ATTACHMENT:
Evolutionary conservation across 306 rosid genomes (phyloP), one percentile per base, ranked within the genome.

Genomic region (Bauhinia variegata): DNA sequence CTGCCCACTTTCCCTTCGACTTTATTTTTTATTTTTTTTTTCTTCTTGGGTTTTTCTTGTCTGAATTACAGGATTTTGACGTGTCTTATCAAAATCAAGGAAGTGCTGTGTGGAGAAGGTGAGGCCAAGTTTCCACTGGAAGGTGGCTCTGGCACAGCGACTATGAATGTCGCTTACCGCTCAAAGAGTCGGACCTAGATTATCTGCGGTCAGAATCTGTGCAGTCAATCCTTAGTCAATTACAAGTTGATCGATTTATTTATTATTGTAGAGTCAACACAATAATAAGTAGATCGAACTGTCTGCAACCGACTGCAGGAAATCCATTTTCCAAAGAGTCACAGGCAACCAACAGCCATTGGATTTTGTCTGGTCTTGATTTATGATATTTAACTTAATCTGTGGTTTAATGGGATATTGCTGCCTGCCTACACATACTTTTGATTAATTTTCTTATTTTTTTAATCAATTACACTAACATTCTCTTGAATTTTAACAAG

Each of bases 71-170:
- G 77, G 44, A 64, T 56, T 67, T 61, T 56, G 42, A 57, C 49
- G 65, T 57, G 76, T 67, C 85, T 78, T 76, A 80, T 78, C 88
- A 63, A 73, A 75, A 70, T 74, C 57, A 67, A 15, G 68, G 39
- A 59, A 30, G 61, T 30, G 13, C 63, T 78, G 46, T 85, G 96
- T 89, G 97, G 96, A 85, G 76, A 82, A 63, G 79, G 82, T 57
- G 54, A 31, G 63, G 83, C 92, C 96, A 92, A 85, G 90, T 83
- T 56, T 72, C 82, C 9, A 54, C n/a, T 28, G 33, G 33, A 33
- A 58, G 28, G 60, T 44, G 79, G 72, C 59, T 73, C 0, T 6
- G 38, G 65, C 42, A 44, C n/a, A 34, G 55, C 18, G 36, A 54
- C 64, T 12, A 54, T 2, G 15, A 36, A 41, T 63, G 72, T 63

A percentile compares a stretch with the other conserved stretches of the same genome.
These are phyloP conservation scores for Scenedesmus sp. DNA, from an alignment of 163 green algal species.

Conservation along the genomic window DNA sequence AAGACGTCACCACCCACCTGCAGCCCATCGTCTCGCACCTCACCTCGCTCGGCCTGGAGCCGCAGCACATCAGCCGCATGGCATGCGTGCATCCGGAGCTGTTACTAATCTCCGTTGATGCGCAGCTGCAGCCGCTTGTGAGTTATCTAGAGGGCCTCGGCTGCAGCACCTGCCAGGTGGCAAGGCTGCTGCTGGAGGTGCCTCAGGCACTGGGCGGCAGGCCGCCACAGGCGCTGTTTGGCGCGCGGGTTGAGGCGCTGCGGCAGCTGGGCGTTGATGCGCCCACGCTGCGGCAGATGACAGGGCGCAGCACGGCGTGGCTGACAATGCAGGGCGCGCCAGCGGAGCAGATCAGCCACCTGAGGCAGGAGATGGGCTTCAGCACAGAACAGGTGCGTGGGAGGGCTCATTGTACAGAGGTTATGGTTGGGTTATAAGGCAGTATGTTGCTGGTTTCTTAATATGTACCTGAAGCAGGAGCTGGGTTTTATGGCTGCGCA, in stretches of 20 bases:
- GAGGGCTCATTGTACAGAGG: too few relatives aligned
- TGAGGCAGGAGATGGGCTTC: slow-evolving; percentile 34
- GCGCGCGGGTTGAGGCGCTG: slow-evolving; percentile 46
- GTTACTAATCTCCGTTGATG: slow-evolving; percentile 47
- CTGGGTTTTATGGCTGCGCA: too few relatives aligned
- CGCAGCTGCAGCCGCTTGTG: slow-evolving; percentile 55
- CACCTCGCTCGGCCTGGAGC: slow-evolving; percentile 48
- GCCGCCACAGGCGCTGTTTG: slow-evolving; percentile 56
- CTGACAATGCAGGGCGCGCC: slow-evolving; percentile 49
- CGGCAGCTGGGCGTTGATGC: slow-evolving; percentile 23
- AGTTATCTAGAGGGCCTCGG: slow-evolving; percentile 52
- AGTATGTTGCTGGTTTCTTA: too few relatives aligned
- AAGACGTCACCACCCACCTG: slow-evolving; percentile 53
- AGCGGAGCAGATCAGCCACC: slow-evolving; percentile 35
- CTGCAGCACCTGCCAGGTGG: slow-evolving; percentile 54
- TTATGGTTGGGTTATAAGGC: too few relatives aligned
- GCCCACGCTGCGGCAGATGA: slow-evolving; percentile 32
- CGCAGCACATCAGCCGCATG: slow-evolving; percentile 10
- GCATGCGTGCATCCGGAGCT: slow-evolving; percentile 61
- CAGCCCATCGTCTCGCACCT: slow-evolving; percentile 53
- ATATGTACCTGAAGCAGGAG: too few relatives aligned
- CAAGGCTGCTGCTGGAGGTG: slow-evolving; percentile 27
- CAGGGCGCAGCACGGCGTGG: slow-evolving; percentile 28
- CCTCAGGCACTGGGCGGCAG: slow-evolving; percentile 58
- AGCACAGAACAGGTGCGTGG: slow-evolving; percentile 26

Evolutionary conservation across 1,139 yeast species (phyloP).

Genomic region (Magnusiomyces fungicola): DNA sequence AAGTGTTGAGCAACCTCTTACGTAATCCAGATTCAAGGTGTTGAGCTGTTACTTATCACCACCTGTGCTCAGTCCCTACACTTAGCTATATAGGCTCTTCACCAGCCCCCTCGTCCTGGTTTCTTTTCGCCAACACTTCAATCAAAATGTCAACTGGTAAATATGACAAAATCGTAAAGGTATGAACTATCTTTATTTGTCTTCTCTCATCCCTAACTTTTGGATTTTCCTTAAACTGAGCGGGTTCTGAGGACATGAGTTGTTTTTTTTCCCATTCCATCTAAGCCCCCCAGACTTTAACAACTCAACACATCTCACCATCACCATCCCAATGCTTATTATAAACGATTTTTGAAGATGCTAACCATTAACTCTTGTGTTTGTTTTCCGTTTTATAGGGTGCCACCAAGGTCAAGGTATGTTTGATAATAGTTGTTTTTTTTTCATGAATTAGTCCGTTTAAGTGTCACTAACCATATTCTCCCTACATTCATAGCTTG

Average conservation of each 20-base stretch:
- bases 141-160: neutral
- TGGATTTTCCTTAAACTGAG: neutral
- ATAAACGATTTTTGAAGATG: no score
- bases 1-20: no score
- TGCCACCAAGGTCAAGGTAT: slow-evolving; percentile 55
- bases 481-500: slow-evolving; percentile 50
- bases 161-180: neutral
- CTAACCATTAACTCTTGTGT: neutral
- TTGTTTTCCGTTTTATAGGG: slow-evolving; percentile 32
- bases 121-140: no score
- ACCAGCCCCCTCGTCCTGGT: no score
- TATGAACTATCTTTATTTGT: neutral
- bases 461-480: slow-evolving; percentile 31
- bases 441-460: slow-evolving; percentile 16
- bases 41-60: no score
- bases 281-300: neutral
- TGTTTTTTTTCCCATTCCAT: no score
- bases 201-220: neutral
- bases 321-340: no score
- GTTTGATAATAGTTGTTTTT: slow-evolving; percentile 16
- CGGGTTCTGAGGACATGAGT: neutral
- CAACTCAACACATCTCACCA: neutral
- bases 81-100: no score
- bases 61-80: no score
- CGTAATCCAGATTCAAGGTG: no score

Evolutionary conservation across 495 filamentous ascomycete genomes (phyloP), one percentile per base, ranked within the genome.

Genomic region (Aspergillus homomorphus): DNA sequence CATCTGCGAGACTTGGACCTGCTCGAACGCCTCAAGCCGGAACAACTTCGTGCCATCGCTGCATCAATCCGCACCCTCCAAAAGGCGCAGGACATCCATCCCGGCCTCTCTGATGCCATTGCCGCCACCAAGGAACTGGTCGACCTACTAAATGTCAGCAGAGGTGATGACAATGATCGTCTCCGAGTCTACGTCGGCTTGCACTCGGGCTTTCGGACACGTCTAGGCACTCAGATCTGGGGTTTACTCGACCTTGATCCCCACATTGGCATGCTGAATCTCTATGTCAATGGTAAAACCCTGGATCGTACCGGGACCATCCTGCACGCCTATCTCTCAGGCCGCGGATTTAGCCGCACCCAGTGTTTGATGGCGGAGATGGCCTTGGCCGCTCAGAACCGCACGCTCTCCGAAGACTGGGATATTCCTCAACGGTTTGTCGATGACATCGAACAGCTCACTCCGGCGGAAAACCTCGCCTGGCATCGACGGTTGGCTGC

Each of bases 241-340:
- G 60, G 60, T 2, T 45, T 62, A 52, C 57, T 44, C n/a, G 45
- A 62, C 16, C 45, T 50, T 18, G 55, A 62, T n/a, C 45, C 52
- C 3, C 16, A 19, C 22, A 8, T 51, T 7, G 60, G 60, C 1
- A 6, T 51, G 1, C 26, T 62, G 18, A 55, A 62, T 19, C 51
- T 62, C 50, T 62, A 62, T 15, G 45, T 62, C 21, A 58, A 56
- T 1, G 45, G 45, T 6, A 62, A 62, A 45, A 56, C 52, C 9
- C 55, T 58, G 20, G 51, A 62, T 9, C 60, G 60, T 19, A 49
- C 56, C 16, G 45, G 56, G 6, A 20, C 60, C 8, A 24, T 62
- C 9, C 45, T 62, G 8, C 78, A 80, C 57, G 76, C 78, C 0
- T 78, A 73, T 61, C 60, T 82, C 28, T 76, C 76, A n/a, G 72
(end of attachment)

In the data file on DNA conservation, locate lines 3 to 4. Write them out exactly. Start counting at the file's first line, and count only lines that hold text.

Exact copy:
Each of bases 71-170:
- G 77, G 44, A 64, T 56, T 67, T 61, T 56, G 42, A 57, C 49